When I’m back home in Mauritius, there is much more I enjoy doing than staying at home usually sitting in the hallway and reading a book – I’m the reason there are carpets and cushions everywhere in the house – and enjoying the silence and privacy which practically don’t exist here in my yurt in Turkey. Although that literally is mostly what I ended up doing during the first two weeks I was back home over summer (or winter in the Southern Hemisphere – that always gets people confused). One of my favourite spots to go to is to Mahébourg, a small “town” on the southeast coast of the island, somewhere I had been going as a child with my dad to watch the Regatta race every year while stuffing myself with all the yumminess from the food stalls there. I’ve had a thing for boats since and working on a boat for some time definitely falls into my bucket list.
The last time I was there, I ventured outside the market and waterfront area to go to the National History Museum which is just 10 minutes away and which documents all the epic battles between the French Navy and the Royal Navy during the Napoleonic Wars – France’s only naval victory during this period. I’m not entirely sure why people think I’m crazy when I visit museums in Mauritius (which are tiny compared to museums in Europe and here in Turkey but as important in terms of history and quite enjoyable to be honest).
It has definite changed since the last time I visited, now including the history of the old railways in Mauritius during the British colonial rule.
The walk down the waterfront area is quite pleasant on a good day – unless the winds are against you – with the beautiful landscape that Mauritius is most well known for. It’s even better with some typical Mauritius snacks that are usually sold on market day – Mondays, if I’m not wrong – or the hawkers hanging around on the other day. When I’m down at Mahebourg, I usually HAVE to get myself some merveille which I would describe as being a crispy flatbread with tomato chutney and tamarind sauce spread on it. It’s hands down the best I’ve ever had on the island and would gladly take a bus down to Mahebourg just to eat that – oh, I usually do that.
Of course, it wouldn’t be the same with some confits (pickles). The chayote pickles, or chouchou confits as we call then in Mauritius, are to die for and I usually get extremely disappointed if they don’t have any. Depending on the season, you can get pickled mangoes, cucumbers, pineapples and olives. No wonder I get extreme acne outbreak whenever I go back home, with all that I eat.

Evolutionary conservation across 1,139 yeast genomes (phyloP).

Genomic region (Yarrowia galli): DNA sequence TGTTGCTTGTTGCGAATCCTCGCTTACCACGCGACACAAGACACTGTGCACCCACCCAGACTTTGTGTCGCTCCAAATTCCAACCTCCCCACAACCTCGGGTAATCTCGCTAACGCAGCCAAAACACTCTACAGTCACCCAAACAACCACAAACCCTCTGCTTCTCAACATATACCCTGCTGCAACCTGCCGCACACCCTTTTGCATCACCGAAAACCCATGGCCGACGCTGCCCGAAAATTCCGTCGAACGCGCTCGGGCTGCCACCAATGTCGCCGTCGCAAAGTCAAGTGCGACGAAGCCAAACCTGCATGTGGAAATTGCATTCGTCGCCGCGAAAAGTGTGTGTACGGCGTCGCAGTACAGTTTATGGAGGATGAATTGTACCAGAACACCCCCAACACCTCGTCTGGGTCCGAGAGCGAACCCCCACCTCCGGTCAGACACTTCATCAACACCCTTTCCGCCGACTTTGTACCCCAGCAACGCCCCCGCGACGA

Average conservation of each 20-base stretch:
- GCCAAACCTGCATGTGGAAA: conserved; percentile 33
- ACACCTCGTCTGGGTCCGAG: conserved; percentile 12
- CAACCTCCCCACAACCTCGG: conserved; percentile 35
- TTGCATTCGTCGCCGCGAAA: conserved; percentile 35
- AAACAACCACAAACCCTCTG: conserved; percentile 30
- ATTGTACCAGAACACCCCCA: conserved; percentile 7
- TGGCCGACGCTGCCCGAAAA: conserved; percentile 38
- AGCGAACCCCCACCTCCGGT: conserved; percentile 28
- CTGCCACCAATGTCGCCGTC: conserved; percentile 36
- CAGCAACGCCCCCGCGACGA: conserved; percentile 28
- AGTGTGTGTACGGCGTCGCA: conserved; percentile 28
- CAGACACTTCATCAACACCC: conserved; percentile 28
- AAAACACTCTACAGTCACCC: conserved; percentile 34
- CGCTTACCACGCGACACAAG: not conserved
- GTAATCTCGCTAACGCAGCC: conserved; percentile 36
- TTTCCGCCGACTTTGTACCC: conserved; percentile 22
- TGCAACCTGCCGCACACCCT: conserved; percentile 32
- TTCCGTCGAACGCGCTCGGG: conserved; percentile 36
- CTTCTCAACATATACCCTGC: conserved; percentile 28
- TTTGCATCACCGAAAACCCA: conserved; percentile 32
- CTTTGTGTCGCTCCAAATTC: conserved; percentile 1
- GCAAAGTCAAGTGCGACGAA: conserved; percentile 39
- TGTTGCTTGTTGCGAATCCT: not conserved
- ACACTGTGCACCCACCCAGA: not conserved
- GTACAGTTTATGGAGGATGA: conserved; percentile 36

And finally some coconut water to wash down everything. Usually after drinking, you can give the fruit back to the vendor so they can open it for you to enjoy some fresh coconut flesh.
The coast down at Mahébourg is not protected by any reefs so it can be quite dangerous for swimming. Blue Bay beach is quite close however and you can easily hop on a bus there from the bus station. On weekdays, you might even have the whole lagoon to yourself which is when I tend to go there rather than weekends when it’s completely packed.
On the way, if I’ve had time to arrange the trip and con my ex-colleague and very good friend into accompanying me – usually she’d do the arrangements to be honest after a lot of bugging and pleading – I’d make a stop at Ile aux Aigrettes, a small offshore island off about 850 m off the coast. Unlike the mainland which is of volcanic origin, it’s made up of coral limestone and is home to the last of the dry coastal forest that was once found around most of coastal Mauritius. The island is also a nature reserve and home to several endemic species, including Giant Tortoises. You can arrange to have an “ecotour” with the Mauritius Wildlife Foundation. We usually like being left to our own devices and can get lost around explore the island as long as we want – the joys of being part of the organisation.
Now I’m really missing some tropical sun. Can winter be over soon?